Professor Simak Ali and Dr Lesley-Ann Martin are investigating how proteins called CDKs play a part in cancer’s resistance to palbociclib – a drug used to treat oestrogen receptor positive (ER+) secondary breast cancer. He is exploring whether blocking a protein called CDK7 could be a new way to treat tumours that have become resistant to palbociclib.

Professor Jukka Westermarck is finding new ways to predict which existing drugs will be most effective for triple negative breast cancers. He is investigating how different combinations of altered proteins in cancer cells affect their response to a number of experimental drugs.

Professor Catrin Pritchard and her team has developed a new, more personalised type of tumour model to test drugs before they enter clinical trials. She is exploring whether this system can more accurately represent how drugs will work when given to patients.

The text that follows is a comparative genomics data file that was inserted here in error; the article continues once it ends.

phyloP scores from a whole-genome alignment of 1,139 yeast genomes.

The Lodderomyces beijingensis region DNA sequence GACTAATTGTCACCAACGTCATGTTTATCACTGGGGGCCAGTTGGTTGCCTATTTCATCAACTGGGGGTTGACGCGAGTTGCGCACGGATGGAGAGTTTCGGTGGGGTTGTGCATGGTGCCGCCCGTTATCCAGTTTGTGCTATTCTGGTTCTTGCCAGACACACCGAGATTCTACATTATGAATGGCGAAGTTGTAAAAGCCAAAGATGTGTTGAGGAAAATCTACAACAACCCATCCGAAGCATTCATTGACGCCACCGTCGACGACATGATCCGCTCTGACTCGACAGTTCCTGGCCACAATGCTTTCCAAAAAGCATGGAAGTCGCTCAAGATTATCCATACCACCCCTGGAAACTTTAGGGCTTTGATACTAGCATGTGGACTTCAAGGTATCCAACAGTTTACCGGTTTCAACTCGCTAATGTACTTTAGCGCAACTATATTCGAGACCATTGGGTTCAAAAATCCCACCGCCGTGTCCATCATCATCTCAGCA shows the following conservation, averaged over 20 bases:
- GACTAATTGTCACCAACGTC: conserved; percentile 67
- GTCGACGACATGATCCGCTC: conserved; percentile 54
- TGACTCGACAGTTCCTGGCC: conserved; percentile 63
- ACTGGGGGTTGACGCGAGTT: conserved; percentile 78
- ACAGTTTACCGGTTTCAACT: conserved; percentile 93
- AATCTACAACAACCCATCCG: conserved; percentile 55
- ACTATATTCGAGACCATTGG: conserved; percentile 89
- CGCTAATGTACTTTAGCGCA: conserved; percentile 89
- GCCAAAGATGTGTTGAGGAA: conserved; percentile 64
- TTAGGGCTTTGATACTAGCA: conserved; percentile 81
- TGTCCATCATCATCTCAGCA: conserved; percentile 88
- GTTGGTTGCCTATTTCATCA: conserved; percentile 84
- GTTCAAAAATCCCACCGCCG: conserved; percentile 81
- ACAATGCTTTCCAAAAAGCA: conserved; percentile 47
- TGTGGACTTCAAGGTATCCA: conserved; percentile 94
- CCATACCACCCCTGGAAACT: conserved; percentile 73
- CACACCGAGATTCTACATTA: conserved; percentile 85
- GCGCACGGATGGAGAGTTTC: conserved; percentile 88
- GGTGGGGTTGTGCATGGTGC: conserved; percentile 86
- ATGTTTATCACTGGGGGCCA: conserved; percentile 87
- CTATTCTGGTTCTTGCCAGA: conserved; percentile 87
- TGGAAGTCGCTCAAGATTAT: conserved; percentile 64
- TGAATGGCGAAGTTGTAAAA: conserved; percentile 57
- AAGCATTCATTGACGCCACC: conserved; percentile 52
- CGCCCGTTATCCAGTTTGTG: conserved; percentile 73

Professor Nicholas Turner is testing if combining a drug palbociclib together with the immunotherapy drug avelumab is safe and could be used to successfully treat a sub-type of triple negative breast cancer.

Dr Rachael Natrajan and her team are investigating whether triple negative breast cancer patients could benefit from the CDK4/6 inhibitor drug palbociclib. They want to find ways to predict which groups of patients could benefit from this drug and whose cancer might develop resistance to it.

New ways to treat breast cancer that has spread to the bones are urgently needed. Professor Ingunn Holen is investigating the effect of the drug palbociclib on the spread of breast cancer to bone. She aims to find new treatment combinations to improve options available for patients.